International Evidence Shows Legal Climate Affects Union Organising Success

Union organising and fighting for better labour rules are two sides of the same coin

Over the last two years, Australia’s union movement, joined by other social and equality advocates, sponsored a high-profile educational and activist campaign to “Change the Rules” of Australia’s labour market. Through a combination of workplace outreach, community meetings, mass demonstrations, and efforts to mobilise sympathetic voters in the recent federal election, the campaign captured widespread public attention — and support.

Public opinion polls confirm that strong majorities of Australians (in some cases over 70 per cent) now consistently support key demands of the campaign: such as restoring Sunday penalty rates, or…


Empirical Evidence of Wage Weakness is Irrefutable

By Dr. Jim Stanford

As the great novelist Isaac Asimov wrote, “The easiest way to solve a problem is to deny it exists.” Business-oriented commentators have adopted that advice with gusto, during current public debates over the unprecedented weakness of Australian wages.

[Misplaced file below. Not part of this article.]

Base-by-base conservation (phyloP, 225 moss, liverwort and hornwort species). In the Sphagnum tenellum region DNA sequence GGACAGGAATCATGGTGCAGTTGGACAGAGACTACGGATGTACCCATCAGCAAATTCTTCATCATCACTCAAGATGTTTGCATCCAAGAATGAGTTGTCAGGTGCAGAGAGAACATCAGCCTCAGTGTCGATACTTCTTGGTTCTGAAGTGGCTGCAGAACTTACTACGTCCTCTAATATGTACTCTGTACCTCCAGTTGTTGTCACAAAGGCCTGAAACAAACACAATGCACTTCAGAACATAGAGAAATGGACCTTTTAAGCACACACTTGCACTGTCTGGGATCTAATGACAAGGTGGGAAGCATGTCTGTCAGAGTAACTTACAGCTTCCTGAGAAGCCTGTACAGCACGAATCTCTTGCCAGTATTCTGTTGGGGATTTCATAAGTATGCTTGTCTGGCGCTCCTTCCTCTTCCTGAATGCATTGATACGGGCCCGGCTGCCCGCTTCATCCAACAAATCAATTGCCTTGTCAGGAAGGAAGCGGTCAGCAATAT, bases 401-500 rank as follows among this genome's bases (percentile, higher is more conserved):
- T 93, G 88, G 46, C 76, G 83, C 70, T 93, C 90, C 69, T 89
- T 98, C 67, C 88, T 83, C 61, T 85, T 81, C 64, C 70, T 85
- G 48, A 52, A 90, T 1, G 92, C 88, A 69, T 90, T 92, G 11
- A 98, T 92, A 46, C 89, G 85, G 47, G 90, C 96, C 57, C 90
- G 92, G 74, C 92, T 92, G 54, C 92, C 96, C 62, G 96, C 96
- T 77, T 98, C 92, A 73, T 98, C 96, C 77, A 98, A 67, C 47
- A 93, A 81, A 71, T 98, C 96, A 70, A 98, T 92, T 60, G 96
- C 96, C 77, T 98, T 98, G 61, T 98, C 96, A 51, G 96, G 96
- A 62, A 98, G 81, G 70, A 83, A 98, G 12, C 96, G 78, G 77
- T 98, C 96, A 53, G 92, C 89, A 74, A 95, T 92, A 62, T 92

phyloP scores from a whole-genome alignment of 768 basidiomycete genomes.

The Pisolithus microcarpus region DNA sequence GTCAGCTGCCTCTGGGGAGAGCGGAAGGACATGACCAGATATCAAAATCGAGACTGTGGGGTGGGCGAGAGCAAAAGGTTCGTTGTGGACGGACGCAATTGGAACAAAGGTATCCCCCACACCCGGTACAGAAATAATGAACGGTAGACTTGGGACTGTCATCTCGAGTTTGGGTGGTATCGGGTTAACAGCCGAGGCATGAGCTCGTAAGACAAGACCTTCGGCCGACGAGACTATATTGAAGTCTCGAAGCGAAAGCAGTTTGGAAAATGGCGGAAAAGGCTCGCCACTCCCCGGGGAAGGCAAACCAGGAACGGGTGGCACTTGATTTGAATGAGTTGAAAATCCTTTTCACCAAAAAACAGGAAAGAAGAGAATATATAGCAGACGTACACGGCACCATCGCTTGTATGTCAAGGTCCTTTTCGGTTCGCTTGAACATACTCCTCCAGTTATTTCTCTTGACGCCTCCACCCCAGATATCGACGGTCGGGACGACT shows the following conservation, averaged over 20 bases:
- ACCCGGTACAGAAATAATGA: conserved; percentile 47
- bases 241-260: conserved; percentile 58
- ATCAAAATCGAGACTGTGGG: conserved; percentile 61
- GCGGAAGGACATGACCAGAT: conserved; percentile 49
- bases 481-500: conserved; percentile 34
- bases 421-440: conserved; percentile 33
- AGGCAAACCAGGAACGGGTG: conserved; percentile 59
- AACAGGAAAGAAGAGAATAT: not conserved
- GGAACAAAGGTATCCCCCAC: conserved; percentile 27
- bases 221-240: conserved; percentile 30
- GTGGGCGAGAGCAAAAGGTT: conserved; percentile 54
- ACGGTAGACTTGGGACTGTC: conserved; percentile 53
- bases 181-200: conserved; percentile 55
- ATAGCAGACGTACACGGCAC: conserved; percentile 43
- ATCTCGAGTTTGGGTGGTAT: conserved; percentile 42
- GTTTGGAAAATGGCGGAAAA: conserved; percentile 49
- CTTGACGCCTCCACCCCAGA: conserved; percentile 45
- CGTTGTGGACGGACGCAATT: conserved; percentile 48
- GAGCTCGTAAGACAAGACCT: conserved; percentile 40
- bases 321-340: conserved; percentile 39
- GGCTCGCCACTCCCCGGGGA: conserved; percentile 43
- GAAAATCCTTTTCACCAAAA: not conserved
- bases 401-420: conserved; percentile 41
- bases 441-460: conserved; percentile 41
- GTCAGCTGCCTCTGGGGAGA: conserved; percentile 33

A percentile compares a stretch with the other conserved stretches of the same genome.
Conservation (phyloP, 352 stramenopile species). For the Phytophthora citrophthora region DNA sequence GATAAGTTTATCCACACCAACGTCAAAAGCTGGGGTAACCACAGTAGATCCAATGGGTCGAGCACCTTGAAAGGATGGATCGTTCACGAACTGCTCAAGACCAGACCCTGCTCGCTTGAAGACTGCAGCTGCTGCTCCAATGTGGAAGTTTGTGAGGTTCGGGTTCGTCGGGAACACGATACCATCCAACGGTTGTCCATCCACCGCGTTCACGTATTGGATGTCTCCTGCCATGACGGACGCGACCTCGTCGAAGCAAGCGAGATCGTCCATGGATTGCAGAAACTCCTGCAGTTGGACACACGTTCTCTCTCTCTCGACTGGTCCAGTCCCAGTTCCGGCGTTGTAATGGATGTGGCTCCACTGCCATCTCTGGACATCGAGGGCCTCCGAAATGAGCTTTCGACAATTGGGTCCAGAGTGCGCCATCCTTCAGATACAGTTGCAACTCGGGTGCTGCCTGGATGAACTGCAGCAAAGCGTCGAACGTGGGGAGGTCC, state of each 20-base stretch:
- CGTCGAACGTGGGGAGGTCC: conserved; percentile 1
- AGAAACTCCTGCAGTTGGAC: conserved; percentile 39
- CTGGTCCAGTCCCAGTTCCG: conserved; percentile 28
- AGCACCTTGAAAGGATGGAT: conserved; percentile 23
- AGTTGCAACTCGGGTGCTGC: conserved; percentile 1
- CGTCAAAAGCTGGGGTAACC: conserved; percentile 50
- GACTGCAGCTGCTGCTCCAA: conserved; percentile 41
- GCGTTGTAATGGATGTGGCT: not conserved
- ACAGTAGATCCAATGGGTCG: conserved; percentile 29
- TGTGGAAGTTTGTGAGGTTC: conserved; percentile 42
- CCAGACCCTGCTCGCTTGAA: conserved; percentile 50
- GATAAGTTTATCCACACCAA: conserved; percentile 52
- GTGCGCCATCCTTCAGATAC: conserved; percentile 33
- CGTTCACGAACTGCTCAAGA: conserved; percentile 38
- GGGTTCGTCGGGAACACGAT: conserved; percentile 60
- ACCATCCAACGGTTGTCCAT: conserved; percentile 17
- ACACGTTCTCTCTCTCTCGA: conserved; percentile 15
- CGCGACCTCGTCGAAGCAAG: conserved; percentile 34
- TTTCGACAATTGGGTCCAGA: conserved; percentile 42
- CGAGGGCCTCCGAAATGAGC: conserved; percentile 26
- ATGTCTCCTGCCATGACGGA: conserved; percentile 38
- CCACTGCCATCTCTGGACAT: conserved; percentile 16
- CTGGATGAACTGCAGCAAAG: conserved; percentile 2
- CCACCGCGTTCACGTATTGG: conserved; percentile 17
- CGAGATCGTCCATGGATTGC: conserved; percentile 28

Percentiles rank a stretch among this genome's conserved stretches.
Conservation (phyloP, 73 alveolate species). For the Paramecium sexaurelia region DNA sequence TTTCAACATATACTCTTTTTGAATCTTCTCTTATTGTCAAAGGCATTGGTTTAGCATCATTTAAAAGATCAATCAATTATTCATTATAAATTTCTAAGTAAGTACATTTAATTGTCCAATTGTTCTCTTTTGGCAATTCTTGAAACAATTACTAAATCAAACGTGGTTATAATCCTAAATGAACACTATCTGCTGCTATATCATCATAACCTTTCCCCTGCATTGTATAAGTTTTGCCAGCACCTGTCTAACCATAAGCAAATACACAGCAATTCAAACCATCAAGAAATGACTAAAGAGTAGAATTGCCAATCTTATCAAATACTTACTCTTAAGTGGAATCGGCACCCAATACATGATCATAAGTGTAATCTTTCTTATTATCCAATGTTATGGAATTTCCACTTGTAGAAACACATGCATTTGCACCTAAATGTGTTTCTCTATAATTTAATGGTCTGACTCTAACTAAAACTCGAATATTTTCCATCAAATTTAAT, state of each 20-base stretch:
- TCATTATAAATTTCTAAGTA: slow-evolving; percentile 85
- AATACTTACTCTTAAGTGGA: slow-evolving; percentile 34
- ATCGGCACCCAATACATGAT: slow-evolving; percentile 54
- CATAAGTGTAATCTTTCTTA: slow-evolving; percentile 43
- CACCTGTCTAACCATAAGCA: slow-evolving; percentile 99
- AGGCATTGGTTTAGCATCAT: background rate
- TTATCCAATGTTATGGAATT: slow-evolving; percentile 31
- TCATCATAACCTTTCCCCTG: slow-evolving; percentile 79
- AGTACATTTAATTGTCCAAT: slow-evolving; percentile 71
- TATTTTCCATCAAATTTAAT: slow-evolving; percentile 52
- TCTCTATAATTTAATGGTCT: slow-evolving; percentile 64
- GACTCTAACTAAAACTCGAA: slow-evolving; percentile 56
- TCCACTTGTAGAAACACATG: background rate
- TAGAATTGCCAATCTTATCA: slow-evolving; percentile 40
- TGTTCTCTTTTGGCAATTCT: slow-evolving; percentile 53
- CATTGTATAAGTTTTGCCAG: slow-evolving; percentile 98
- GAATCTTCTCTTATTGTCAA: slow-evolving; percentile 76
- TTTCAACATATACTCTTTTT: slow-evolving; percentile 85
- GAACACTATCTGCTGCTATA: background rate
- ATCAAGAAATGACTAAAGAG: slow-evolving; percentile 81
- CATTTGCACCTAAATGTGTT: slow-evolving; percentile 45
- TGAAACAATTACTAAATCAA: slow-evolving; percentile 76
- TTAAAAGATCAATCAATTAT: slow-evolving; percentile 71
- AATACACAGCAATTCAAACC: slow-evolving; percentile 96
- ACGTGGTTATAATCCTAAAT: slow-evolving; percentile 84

Creative Commons License

Since 2013 average wages have been growing at about 2% per year. That’s the slowest sustained growth since the end of the Second World War. …


By Alison Pennington

The government announced one of its most important economic policies for the election this week: $100 million in capital funding injected into the “beating heart of the Australian economy” to support small business to upgrade production and create more jobs. In essence, the public will become 40 per cent shareholders in 30–50 small and medium-sized enterprises (SMEs) per year. Backing this announcement, Prime Minister Scott Morrison pointed to the government’s supposedly strong record on small business creation — with over 230,000 new small businesses created over the last five years.

But what this number doesn’t tell you…

Centre for Future Work

CFW, housed within the Australia Institute, conducts and publishes progressive economic research on work, employment, and labour markets. https://www.futurework